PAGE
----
Positive Feedback ISSUE 66
march/april 2013

 

 

Sonic Satori - What is the Future of the High End, Part IV ...Outside the Box
by Michael Mercer

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If I see or hear about another seminar at a Hi-fi convention that's supposedly addressing "how to attract the youth" into Hi-fi culture without involving the youth in the discussion, I'm going to puke. The answer is very simple, and one we have been addressing here at PF for quite some time. If you can't figure out how to bring the younger demographic into the fold, then step outside this little fuckin' niche and take a big look around! See where that demographic lives, where it congregates, shops, eats, meets their friends, goes dancing, buys records, anything that can be attributed to high fidelity. We're living in a world where, despite how you feel about it, we're surrounded by more music than ever before. Even our phones play music! Think about how many ring tones you hear daily, outside in the real world, where phones don't even sound like phones anymore! Sure, there are exceptions, but most people have customized their ringer because it expresses their personality. Shit, practically every gadget in the pocket of today's youth plays music, stores music, and creates music!

Aside from that, many people are missing the big picture here: there are generations that were brought up with music as an integral part of their interactive experience with the world! They never had to go out and buy a tape or a CD, or thumb around a record store! There are again a ton of exceptions here, and vinyl sales are on the rise, but if you focus all the energy on vinyl and how the youth are waking up to the superior sonic experience of analog, then you're still cutting down your potential target market! Be inclusive, not exclusive. The youth today were brought up listening to music in a completely different way than most of us in this niche industry. Their music has been with them wherever they went, and it's very personal, thus the explosion of "personal audio"! Think about it. I grew up in the age of the Sony Discman, and we loved our Walkmans too, but they weren't an integral part of our lives like an iPhone, iPod, Android tablet, iPad, or any PC are today for the average user. The older portable technology was merely a bonus. You knew when you got home you could ultimately listen to your music on your stereo. So you didn't listen to your Walkman at home (unless you were avoiding parents or siblings). Those devices birthed a relatively small industry of accessories and such to enhance their performance, but nothing like we have today. The higher end portable audio stuff was mostly delegated to the pro audio field for recording and the like.

Kids and teens today, and especially twenty-to-thirty-somethings, listen to their personal devices everywhere! They also have far more control over their listening experience than they ever had before. The personal "playlist" is nothing new. We all remember making great mix-tapes for our girlfriends and boyfriends, but the new era of customization put the user in the driverís seat like never before. People get attached to these devices, and whatever you think of their sonic integrity (you can great sound from most of these gadgets by the way) there are millions of people interacting with those products every second of every day! The result, look at the innovation in personal audio. From the Audeze LCD3 magnetic planar headphones (my favorite), to V-MODA's just-released VAMP VERZA, these manufactures are doing something the old guard in the Hi-Fi industry is not (or at least not on a grand scale), interacting consistently with not only their existing customer-base, but their potential customer-base. The high end audio industry is so wrapped up in itself. Between the ego-battling in the Hi-Fi press and the politics that keep this wonderful hobby behind the doors of the privileged, I don't even know where to begin! We're all so very wrapped up in our own bubble world that we can't be bothered to peek outside the walls we've built for ourselves and practice good ol' fashion outreach. Now there are many avenues for would-be audiophiles today, but a good place to start is with the music we play at shows and such, and get over the fact that personal audio is here to stay. Take a hard look at both of these things, and you might actually reach new people.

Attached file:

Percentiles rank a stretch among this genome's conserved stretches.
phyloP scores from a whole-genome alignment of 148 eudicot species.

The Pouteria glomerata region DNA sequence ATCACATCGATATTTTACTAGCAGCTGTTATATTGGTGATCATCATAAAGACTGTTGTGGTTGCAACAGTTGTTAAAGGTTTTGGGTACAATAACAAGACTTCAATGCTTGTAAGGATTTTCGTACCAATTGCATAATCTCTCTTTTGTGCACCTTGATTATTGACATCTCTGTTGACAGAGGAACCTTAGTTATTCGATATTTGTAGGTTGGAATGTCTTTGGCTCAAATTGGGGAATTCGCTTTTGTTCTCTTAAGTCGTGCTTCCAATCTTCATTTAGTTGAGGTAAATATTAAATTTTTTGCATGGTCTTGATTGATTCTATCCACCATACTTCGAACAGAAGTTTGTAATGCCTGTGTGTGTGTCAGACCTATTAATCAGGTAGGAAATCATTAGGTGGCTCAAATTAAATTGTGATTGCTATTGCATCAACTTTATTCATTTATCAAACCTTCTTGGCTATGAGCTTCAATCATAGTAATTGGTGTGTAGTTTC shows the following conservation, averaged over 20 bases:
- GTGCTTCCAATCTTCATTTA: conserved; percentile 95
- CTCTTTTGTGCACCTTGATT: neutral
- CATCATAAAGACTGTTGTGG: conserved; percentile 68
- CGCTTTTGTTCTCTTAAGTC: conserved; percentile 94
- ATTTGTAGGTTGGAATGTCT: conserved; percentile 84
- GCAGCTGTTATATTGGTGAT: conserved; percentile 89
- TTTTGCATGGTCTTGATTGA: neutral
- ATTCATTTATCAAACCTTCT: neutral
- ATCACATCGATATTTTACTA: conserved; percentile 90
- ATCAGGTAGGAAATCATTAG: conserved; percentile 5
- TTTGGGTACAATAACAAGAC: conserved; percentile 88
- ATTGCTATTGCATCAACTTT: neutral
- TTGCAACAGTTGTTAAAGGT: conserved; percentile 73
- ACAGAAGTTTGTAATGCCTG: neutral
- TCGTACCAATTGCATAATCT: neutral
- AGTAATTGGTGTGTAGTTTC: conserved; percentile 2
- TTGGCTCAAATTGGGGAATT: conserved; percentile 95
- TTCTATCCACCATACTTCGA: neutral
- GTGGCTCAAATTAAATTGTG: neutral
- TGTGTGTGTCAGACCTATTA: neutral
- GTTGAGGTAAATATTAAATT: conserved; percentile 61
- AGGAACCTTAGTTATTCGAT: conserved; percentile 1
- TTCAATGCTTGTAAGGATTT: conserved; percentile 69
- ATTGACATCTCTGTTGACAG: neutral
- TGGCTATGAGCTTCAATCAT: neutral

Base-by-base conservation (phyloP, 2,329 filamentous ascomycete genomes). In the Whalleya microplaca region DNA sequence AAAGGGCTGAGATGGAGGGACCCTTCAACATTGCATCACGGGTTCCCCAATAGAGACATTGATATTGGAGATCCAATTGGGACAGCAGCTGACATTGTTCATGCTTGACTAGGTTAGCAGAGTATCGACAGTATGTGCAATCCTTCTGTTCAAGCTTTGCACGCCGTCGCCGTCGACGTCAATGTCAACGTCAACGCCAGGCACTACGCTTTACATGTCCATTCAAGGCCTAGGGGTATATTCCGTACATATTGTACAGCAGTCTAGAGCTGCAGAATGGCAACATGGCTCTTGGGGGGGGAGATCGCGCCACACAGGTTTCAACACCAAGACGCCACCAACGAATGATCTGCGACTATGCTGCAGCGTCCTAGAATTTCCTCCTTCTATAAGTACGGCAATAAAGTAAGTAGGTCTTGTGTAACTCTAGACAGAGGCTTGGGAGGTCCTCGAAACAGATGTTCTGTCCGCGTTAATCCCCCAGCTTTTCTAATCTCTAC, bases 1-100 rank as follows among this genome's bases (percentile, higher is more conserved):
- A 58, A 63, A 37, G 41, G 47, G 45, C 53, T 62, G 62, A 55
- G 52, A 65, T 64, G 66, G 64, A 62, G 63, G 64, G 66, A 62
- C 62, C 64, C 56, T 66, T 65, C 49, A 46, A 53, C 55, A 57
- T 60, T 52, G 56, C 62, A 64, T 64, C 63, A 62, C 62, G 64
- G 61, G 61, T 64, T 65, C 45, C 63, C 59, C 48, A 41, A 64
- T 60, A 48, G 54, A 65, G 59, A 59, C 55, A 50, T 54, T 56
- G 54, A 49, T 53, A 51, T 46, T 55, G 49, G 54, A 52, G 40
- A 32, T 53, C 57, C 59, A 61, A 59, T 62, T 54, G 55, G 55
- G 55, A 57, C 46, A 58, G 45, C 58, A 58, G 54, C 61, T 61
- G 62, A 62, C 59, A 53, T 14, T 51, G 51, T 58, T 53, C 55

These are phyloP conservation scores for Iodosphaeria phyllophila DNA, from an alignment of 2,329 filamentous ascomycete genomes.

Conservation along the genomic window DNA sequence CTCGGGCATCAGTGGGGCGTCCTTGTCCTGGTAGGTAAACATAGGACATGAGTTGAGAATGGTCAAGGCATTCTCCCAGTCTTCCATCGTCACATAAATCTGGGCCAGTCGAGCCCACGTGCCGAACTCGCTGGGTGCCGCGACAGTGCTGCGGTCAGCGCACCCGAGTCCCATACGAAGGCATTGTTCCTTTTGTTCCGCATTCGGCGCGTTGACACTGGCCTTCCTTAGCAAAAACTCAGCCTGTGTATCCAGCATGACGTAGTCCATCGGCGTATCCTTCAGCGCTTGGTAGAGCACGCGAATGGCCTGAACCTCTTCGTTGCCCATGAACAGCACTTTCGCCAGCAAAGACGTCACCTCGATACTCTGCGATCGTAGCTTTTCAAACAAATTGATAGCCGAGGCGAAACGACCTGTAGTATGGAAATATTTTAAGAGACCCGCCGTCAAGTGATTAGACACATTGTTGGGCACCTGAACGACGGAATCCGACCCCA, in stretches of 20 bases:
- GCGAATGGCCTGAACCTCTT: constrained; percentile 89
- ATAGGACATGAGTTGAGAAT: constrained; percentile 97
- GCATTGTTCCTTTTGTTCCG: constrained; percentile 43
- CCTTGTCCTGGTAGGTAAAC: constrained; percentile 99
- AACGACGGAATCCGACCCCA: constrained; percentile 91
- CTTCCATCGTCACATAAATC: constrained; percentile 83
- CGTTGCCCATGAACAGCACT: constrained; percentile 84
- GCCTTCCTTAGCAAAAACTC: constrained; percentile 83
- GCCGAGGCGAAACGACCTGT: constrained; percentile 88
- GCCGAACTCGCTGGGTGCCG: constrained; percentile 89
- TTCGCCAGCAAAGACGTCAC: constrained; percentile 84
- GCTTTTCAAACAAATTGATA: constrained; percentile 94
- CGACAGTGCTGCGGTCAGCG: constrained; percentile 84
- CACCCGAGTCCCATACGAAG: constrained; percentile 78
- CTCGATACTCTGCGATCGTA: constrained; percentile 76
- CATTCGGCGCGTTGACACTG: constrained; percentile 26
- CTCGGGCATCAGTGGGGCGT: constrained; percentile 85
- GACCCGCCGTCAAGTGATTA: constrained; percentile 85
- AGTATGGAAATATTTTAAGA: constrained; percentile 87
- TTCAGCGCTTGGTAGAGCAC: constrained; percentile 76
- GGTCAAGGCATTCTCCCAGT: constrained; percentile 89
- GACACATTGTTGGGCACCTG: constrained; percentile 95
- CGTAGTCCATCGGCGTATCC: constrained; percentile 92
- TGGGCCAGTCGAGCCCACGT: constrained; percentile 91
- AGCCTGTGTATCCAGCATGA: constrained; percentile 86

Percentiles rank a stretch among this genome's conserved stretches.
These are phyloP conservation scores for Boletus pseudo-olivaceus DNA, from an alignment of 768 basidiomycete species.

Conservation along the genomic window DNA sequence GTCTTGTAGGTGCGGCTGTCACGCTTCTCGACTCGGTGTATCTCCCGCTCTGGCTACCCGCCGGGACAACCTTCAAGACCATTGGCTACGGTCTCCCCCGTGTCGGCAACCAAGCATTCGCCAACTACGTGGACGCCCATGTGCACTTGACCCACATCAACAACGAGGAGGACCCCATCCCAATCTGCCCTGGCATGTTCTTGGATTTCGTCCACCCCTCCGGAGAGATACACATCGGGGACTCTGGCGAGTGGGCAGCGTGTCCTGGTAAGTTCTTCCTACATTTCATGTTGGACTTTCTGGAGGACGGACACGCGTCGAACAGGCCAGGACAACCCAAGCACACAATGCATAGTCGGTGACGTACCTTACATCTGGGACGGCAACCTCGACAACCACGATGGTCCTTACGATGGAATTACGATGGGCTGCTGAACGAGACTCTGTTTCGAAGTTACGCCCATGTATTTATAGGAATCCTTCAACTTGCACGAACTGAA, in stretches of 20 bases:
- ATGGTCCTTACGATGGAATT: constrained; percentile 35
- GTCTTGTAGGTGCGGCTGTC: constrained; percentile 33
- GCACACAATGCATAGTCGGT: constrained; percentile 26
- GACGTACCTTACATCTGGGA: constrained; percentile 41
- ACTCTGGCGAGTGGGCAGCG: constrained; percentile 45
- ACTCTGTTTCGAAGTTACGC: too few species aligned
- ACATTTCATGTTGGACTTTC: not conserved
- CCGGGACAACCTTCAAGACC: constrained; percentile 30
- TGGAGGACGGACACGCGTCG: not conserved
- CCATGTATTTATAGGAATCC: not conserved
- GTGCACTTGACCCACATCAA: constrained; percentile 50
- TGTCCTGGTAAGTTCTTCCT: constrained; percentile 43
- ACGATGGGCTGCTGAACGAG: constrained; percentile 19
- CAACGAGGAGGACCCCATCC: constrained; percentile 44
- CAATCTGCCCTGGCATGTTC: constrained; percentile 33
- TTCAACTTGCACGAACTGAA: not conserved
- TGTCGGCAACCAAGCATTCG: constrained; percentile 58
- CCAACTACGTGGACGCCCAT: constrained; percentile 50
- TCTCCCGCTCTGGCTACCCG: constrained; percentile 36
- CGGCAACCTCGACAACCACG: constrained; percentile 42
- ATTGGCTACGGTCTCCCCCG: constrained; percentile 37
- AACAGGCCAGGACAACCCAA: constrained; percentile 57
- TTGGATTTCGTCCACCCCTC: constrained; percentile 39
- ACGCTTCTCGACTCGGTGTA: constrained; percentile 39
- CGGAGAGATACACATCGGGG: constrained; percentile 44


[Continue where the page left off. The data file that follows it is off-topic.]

Now I don't mean to offend anybody here. I'm just calling it as I see it. The elephant in the middle of the room that nobody wants to address is the music we play to show off our systems at shows and regional events. You want to attract the youth? Stop playing the fucking Firebird already. Put "Keith Don't Go" and Steve Ray Vaughn's "Tin Pan Alley" (and I love Stevie Ray) in the garbage can. The people listening to that music? They've already bought your gear, and if not, they're not likely to start now! I'm not saying abandon classical music or jazz. Kids need a dose of those things too. But broaden your musical horizons a bit. Take a lesson from personal audio, what goes hand-in-hand with headphones? DJs! What goes hand-in-hand with DJs? All kinds of incredible music and sounds that you're not willing to risk playing at the next high end audio show because you don't want to offend anybody. You know what? Offend them! Do whatever you have to do to get them talking, and not just the same guys you see year after year. Talk to your local record stores, since vinyl is on the rise, and see what bands are hot in your area, what sells, and check it out. You know where the greatest source of new demo music might very well lie? In your kidsí iPods, your nephew, or friends of your nephew. Forget the fact that they're listening to MP3's. That will change in time. Just pay attention to the music. Check out the artists on the web, see if it's something you like. If it is, then see if the artist knows how to make a record that isn't Pro-Tooled to shit (they do exist you know). If you make some new discoveries, have a listening party at your house or your dealership. Dave and Carol Clark have wonderful events where everybody brings their own music and plays DJ for awhile. We get to turn each other onto new music and spend time together. I know the guys from Stereophile do the same thing, and I'm sure TAS does as well. But reach beyond your comfort zone. I was flattered when, after reviewing James Blake's LP here for PF (and taking his single, "Limit to Your Love" on 45 to every show and listening session I attended) Stephen Meijas wrote an article for his blog on Stereophile.com about how surprising it was that the high-end audio community welcomed in the music of James Blake!